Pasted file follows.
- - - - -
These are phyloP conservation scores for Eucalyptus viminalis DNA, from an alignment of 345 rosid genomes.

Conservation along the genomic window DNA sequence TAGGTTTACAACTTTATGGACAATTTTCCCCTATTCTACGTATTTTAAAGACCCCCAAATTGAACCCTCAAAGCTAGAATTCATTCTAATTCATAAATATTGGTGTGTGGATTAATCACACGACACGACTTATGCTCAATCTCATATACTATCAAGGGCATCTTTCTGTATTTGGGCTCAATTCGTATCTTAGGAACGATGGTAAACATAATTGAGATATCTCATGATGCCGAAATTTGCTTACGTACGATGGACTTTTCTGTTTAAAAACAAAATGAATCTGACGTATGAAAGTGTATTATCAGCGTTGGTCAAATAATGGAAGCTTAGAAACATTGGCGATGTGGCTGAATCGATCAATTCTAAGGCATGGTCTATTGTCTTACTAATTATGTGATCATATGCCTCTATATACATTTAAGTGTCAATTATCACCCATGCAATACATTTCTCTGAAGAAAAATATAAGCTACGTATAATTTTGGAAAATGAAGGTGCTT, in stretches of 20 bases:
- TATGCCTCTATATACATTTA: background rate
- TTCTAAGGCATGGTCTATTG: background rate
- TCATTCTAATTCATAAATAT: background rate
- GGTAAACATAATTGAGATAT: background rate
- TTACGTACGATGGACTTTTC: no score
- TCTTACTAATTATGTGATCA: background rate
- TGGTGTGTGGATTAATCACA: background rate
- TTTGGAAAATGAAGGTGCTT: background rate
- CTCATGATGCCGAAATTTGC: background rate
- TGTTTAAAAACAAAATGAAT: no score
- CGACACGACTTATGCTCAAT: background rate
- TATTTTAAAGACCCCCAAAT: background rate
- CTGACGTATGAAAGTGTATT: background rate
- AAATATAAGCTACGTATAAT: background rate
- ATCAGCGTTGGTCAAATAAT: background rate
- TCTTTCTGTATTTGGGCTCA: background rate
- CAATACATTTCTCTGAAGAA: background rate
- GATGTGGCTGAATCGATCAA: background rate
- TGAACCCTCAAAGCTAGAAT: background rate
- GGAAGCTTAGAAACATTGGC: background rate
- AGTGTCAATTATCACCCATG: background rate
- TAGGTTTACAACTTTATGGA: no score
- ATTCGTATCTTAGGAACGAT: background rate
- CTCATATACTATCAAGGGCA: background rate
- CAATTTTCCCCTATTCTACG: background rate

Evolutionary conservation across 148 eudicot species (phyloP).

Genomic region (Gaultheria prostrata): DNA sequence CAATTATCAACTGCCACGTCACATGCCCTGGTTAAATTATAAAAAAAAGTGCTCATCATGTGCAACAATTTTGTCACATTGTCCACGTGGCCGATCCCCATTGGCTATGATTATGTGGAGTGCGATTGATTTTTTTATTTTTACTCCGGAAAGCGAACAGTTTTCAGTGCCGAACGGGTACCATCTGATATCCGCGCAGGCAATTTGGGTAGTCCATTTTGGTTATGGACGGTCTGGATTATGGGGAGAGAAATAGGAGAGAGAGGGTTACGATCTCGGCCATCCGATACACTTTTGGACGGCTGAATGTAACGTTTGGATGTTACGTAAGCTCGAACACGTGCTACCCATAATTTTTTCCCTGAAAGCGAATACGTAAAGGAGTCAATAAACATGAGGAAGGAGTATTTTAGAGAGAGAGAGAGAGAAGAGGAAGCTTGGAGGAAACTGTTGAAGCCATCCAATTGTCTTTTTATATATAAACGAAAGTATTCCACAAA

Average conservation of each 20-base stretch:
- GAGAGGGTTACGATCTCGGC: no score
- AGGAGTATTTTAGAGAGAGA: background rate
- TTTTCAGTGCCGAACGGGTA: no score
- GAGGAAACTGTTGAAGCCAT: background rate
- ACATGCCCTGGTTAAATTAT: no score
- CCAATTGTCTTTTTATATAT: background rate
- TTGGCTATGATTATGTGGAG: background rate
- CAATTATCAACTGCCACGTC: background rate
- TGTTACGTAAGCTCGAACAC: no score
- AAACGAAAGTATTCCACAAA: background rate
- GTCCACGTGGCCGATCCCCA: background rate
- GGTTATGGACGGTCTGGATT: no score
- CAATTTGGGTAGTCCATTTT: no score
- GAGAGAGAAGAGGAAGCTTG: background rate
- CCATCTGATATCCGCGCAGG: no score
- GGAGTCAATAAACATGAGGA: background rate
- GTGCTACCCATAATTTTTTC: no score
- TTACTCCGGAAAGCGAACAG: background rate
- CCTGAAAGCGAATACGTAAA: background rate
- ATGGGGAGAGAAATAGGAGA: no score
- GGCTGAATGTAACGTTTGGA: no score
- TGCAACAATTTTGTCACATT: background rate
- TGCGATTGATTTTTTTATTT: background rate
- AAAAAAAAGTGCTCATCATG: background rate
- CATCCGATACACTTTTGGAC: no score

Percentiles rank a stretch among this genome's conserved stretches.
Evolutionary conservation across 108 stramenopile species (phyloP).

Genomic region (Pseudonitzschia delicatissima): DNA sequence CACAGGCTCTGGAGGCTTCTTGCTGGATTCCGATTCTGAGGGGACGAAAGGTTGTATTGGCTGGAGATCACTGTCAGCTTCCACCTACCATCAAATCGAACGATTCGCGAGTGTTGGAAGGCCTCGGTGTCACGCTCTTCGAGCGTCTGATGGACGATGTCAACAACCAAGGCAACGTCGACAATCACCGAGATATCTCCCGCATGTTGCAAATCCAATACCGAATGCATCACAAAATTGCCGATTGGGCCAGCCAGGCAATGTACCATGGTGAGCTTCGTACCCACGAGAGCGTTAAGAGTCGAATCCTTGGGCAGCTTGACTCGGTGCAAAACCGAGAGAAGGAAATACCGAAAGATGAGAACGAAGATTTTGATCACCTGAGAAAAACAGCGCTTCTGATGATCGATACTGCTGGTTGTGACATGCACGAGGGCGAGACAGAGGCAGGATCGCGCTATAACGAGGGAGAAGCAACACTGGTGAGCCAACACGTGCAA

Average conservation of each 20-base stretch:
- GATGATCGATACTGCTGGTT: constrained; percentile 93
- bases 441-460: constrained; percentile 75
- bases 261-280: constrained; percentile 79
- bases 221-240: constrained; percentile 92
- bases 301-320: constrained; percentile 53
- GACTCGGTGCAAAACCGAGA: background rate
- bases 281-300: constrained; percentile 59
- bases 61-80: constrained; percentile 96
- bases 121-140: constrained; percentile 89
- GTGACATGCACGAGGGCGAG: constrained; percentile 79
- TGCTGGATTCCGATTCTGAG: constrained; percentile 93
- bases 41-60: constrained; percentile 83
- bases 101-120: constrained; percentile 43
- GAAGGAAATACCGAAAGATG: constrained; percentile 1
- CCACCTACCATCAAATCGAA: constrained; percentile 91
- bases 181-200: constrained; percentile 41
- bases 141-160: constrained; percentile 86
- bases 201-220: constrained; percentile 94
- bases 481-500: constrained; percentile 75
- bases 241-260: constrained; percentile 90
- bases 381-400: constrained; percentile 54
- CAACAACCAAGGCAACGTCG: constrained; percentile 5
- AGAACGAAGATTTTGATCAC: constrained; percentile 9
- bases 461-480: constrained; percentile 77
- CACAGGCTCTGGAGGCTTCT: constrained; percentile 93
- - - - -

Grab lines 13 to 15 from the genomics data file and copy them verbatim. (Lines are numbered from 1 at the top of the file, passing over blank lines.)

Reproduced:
- CGACACGACTTATGCTCAAT: background rate
- TATTTTAAAGACCCCCAAAT: background rate
- CTGACGTATGAAAGTGTATT: background rate